It’s Pronounced Másadventure, Not ‘Misadventure’

This happened last Friday, when we had a ‘misadventure’.
– – –

“Okay, look. Who’s gonna be my girlfriend? Where are you guys from? Look, I’m handsome, fast and furious. Hey. Who’s that sonofabitch behind us? Tailgating me, huh? I’ll show him. I’m fast and furious. Fast and-”

“Curve,” the girl in the passenger seat calls, interrupting the monologue.

“Obviously.” The wheel jerks.

The monologue came from a driver who offered us a lift back to the city. We now realize is absurdly intoxicated, and driving as if the road lines were squiggly instead of straight. I’m panicked.

The driver’s friends seem unworried, and he had behaved much more sober than the other locals that night, had insisted on giving us a ride. Pretty soon, though, he’s acting like a gangster straight out of “Los Jefes”. Which was, I think, coincidentally filmed just outside the entrance of this canyon.


There’s three of us, sitting squished in the back seat as the car weaves and is corrected, and we’re getting more and more nervous. A sense of self-preservation paces and fidgets in the back of our minds. Our hypothalamus is poised for flight or fight.

Obvio obvio obvio. Hey, who does this dude think he is? Orale tu pinche maricon joto.”

This is what happens when you go ‘adventuring’. Things go wrong. The designated return ride was supposed to meet us at mile 5 at 10:30pm, if in case we hadn’t returned to the entrance by then. So we had continued to the the dam, coasting the whole ten miles until the road dead-ended. At this moment we still didn’t know where our return ride was. (The canyon had no signal.)

We had actually turned down several rides, offered by drivers in even worst shape that this guy. Twice before we’d hitched rides, once with the local police when they made their usual rounds. The second time I had jumped into a car, it had promptly reversed a back wheel over the 30-meter cliff. This third ride is stretching my luck.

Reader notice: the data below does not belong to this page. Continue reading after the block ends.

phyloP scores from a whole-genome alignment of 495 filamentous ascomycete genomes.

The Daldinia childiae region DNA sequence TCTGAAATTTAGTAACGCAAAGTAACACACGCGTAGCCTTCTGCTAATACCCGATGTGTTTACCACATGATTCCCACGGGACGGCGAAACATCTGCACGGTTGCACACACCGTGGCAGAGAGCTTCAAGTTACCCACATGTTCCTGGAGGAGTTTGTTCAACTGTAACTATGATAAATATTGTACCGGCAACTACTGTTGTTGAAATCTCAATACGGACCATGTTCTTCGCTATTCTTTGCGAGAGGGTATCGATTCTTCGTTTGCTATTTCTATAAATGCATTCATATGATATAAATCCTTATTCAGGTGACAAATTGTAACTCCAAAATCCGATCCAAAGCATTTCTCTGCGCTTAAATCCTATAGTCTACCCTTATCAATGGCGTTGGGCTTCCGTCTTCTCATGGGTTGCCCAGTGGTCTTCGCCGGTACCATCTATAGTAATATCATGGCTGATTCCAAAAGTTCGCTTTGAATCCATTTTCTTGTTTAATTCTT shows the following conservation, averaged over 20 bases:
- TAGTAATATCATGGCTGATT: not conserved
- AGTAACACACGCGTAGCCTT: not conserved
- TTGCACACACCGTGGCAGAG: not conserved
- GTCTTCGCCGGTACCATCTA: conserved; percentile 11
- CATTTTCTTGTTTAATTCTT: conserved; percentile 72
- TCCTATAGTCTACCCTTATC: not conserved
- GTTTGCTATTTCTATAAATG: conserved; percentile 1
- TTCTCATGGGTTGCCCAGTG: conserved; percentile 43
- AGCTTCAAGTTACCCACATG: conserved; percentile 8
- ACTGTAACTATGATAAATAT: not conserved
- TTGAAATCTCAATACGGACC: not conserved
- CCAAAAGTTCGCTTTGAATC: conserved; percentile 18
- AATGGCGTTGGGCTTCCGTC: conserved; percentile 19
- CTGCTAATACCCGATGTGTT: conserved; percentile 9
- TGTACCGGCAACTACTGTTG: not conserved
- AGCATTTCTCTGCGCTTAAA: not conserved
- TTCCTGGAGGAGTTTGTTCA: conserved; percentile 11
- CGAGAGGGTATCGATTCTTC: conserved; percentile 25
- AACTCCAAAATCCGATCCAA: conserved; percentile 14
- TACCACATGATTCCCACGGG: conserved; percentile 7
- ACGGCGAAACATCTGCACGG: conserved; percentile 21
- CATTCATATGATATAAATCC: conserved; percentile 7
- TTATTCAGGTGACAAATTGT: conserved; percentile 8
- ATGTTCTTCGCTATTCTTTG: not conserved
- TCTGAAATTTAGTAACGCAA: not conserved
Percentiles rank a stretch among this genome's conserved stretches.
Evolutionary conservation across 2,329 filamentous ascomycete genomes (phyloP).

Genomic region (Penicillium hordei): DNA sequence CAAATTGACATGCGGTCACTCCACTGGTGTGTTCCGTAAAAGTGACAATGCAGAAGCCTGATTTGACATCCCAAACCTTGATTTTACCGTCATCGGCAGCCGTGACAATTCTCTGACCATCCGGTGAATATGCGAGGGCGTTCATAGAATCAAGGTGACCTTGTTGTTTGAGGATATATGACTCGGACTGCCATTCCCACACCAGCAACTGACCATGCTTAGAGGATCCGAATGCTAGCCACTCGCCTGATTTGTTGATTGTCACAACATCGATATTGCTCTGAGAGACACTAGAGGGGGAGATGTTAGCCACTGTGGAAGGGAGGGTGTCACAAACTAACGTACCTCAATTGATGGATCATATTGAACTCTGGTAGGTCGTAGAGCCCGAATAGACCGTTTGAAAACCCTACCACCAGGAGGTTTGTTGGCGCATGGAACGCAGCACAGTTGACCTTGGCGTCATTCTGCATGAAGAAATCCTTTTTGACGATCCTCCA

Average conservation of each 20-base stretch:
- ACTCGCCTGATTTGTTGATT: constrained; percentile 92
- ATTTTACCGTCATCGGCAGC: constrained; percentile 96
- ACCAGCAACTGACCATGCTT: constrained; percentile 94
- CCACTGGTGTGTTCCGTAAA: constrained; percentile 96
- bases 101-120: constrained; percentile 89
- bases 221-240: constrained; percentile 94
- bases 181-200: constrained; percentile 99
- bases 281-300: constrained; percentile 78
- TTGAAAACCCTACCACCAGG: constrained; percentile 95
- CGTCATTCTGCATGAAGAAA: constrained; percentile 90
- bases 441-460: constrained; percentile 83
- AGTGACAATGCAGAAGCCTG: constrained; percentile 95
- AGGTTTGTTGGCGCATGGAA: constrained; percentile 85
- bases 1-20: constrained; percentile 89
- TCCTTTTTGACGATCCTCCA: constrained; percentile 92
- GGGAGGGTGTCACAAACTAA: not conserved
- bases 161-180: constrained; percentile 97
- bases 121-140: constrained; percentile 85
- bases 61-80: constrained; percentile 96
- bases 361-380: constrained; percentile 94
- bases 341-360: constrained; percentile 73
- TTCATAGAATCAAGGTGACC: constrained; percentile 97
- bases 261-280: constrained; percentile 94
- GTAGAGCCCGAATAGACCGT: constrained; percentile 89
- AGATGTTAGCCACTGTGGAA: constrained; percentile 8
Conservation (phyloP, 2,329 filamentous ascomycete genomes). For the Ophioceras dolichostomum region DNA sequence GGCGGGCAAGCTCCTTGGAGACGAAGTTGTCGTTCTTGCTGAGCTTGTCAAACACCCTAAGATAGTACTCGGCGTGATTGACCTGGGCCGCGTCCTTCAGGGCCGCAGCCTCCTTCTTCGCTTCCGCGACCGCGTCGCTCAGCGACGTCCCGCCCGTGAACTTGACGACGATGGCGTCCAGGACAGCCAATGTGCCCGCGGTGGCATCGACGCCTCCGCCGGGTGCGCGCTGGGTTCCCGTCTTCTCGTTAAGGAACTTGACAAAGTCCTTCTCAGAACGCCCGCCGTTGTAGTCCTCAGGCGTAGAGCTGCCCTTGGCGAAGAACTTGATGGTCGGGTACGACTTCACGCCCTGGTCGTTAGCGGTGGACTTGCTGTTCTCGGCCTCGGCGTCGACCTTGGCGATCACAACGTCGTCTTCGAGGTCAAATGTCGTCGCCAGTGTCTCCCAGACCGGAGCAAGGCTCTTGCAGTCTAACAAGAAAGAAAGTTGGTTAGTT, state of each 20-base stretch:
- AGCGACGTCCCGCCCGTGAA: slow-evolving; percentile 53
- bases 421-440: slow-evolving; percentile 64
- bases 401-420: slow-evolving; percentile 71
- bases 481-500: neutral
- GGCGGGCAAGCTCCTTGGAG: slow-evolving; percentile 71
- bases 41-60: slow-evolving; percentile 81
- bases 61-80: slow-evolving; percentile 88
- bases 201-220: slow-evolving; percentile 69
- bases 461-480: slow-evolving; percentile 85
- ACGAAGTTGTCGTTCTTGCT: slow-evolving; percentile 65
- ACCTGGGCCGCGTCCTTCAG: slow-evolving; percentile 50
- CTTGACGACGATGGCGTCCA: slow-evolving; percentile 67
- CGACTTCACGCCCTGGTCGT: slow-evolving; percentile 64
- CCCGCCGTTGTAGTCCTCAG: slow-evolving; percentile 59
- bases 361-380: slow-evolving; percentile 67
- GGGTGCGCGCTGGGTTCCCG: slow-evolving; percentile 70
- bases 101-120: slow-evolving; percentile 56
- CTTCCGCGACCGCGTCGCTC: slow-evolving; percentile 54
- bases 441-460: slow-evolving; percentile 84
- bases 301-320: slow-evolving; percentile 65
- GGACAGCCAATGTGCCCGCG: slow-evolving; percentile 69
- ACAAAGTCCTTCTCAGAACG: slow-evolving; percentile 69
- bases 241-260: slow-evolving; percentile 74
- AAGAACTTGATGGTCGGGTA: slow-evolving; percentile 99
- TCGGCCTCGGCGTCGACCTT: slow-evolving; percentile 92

At least this guy stayed on the road, and all-in-all his friends seemed unworried.


The wheel jerks right.

Still, worrisome though.


Suddenly, the driver gets fed up with the guy behind him, maybe picking up on our discomfort of being in a car sailing left and right like it was tacking to catch the wind.

“I’m f*cking fast and FURIOUS!” He speeds up.

We had enjoyed the journey into the canyon in traditional style: one on a bike – one on skates – myself, running – and now found ourselves hurtling back towards the canyon’s sharp turn on the small windy road that had been so peaceful. But it was frequently crossed by passing mules, cattle, and stray dogs, we’re rapidly approaching 100 kilometers an hour, in pitch darkness, hurting too fast towards this fishhook turn.

“Curve. Curve!” the girl pouts emphatically. We begin all shouting: “CURVE! CURVE! SLOW DOWN! -”

For a few seconds, his foot stays on the pedal. Then he brakes hard and bouncing careens off the road into the pebble dirt that lines the backcountry highway.

“Okay, we’re getting out now,” says the fastest-acting one of us. Claudia, you’re a goddess.

Now halfway in we immediately get another ride in the back of a truck and an hour later we find our friend. Exhausted, but too excited on account of being alive to let the adventure end just quite yet, we talk about that ride while we eat at my house. Then I drop the others off at each of theirs. At 5am, I face plant in bed.

Adventure? Well, mission achieved, though that ride is not something we ever necessarily want to repeat. In the spirit of tradition, we’re going back on Friday to do the same 10 mile route in the canyon again.

This time I’m parking my van at the finish line. But as they say… Adventure begins when plans end.